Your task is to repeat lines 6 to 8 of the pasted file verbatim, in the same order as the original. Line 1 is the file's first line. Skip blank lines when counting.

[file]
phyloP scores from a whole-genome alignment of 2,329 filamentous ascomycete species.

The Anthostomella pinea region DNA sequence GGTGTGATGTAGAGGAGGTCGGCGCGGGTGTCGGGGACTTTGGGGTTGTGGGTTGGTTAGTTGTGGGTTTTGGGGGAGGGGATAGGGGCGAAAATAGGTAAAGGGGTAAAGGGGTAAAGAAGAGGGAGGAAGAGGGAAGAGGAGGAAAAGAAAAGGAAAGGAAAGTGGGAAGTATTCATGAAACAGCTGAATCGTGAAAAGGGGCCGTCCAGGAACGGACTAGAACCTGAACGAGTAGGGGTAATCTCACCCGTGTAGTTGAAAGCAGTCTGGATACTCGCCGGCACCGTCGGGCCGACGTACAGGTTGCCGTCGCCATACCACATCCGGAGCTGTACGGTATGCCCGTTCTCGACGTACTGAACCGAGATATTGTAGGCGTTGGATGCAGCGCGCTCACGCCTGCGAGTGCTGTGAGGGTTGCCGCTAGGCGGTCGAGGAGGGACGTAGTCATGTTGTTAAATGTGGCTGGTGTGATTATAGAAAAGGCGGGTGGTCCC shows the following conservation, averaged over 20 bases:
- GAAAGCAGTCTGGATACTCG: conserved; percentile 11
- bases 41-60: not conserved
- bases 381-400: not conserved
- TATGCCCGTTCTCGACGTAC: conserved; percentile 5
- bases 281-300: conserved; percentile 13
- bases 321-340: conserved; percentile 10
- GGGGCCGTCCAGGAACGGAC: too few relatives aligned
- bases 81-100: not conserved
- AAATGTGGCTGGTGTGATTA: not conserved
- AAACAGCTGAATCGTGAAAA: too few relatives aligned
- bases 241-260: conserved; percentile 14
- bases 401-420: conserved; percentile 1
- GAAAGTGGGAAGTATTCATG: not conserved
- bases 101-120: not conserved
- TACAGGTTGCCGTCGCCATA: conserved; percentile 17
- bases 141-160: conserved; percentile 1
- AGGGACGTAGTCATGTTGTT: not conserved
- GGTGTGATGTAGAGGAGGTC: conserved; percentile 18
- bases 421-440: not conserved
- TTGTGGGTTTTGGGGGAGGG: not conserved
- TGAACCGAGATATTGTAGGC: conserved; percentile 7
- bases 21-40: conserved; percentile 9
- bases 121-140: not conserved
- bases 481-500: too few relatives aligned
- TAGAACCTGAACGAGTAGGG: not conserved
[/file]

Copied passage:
- TATGCCCGTTCTCGACGTAC: conserved; percentile 5
- bases 281-300: conserved; percentile 13
- bases 321-340: conserved; percentile 10